The Atlanta region doesn’t often come in near the top of national rankings, but traffic congestion is something we do right. It’s no surprise that a recent survey ranked metro Atlanta gridlock as the third worst in the country. We’ve been among the top five for years.
The annual survey, conducted by the Texas Transportation Institute, was, as usual, followed by another annual ritual: the pledge from metro Atlanta business leaders to conquer traffic congestion.
“The CEOs are saying this has got to be fixed. We’ve got to have action and leadership,” Sam Williams, president of the Metro Atlanta Chamber, told AJC business columnist Henry Unger.
Haven’t we heard this before? Many times?
Williams is farsighted, thoughtful and well-meaning, but neither he nor the business leaders he represents have summoned the political power to get the Georgia General Assembly moving in the right direction.
In 2008, the chamber tried to win support for legislation that would have allowed metro Atlanta voters to decide whether to tax themselves for transportation improvements, but the Legislature balked at even that.
The plan didn’t call for a tax increase, mind you. It merely asked that voters be allowed to determine whether we wanted a tax increase to ease congestion.
Though Republicans claim they support local control, Gov. Sonny Perdue opposed it, telling rural legislators “this was something that the Metro Atlanta Chamber of Commerce supported and he couldn‘t see how it was going to be good for rural Georgia,” one legislator said.
The measure fell short by four votes.
Williams is right about this much: Failure to deal with the region’s miserable traffic will eventually choke off growth.
As congestion grows over the next decade, metro Atlanta’s declining quality of life will cease attracting the top-flight industries and highly educated workers that the area needs.
This recession has sped up changes that were already occurring in the cultural and economic landscape.
The new buzzword is “sustainability” — features that allow for long-term growth and development in the face of limited resources, whether water or petroleum or natural gas.
The smartest regions have well-developed public transit corridors, zoning that nurtures high-density development and environmental laws that encourage conservation.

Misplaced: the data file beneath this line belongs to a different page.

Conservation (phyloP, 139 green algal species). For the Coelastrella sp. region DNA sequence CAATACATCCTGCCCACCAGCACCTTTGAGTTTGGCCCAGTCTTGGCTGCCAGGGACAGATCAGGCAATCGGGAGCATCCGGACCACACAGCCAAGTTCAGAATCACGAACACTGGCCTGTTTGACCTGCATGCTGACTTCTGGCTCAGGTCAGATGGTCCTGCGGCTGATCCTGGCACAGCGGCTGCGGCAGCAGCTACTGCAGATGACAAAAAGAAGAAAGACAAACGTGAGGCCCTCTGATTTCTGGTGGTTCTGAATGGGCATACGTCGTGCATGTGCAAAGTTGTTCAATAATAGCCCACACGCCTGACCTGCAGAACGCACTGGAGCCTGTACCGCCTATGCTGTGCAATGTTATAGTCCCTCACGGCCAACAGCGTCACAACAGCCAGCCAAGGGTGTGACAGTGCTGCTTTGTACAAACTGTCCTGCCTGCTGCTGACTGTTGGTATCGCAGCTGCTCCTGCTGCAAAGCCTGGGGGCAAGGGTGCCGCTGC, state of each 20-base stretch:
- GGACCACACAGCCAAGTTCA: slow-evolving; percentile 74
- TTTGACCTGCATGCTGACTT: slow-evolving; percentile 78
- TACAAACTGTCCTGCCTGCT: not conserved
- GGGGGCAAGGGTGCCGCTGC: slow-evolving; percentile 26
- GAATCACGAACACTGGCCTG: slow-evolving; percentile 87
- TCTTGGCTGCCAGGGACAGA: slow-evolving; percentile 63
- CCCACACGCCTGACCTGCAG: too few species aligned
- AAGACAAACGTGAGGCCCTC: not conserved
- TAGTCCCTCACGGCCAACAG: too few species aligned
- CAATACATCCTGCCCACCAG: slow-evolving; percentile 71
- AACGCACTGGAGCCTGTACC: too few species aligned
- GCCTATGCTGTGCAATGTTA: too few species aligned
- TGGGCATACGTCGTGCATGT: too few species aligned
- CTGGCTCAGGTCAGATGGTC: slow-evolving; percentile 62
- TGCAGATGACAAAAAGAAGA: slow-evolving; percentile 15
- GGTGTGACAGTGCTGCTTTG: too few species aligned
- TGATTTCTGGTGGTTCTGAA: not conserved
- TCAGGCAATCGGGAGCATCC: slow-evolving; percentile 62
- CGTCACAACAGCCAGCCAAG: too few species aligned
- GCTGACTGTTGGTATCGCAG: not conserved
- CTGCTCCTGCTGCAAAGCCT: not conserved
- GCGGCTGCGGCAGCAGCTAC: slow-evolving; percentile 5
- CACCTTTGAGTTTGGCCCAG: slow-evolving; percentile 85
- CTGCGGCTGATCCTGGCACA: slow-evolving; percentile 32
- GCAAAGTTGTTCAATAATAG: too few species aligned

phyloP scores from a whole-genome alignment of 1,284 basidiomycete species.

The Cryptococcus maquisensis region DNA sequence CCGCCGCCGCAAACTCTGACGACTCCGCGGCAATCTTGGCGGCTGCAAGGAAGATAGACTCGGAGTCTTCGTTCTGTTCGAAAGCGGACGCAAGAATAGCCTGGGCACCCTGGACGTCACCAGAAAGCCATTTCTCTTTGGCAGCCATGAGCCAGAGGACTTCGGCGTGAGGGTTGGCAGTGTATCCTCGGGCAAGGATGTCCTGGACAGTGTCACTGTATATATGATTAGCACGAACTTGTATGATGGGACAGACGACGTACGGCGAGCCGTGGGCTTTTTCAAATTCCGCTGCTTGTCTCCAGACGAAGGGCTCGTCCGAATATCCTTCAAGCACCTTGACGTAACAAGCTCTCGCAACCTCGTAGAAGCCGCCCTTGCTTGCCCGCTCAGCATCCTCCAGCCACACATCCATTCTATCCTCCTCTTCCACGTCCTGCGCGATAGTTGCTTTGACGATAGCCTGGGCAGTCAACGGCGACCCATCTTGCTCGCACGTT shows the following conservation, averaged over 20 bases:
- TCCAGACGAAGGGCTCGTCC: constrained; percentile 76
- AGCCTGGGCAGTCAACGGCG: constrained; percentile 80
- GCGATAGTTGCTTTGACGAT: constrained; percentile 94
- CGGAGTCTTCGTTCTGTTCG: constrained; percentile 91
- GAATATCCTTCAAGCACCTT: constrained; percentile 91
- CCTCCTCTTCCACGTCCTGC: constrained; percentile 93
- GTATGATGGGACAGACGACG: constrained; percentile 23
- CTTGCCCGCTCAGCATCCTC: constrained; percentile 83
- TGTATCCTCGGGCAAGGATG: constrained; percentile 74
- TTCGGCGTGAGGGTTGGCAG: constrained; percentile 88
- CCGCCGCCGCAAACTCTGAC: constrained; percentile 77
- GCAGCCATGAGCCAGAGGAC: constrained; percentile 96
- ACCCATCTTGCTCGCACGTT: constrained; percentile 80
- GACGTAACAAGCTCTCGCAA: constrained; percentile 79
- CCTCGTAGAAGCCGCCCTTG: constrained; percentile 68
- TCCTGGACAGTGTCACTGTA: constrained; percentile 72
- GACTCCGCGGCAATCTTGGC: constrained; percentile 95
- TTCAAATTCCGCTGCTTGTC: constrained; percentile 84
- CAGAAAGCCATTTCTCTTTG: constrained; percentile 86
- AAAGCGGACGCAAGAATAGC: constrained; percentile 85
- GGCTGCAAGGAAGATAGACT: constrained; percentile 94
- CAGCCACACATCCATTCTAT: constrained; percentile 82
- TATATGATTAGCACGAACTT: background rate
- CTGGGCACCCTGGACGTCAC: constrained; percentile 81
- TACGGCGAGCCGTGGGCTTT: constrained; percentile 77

And the smartest businesses are looking to locate in those regions.
Here in Georgia, public officials have long been lukewarm at best toward public transportation.
MARTA is the only public transit system in the country that receives no financial support from its home state, and plans for rail lines gather dust.
Take the proposed “Brain Train” between Atlanta and Athens, one of the most traffic-clogged corridors in the state. If the Legislature had funded that rail corridor, the state could lay claim to developing infrastructure that would aid the pursuit of a thriving biotechnology industry.
Since the Atlanta region is home to the Centers for Disease Control and Prevention, research universities and medical schools, that’s not just a pipe dream. But any biotech business would need easier access between the state’s biggest research university, the University of Georgia, and, say, the CDC.
With the miserable drive to Athens, why would a biotech business locate here?
Maybe, this time, with a governor’s race heating up, the Metro Atlanta Chamber will be able to get something done. But judging on performance, I’m still not sure business leaders are serious.
After all, the Republicans who run the state are natural allies of business; if they believed that CEOs wanted the transportation problem solved, they would already be hard at work on public transit and road improvements in metro Atlanta.
So maybe Perdue and Lt. Gov. Casey Cagle figure that business leaders are happy with gridlock.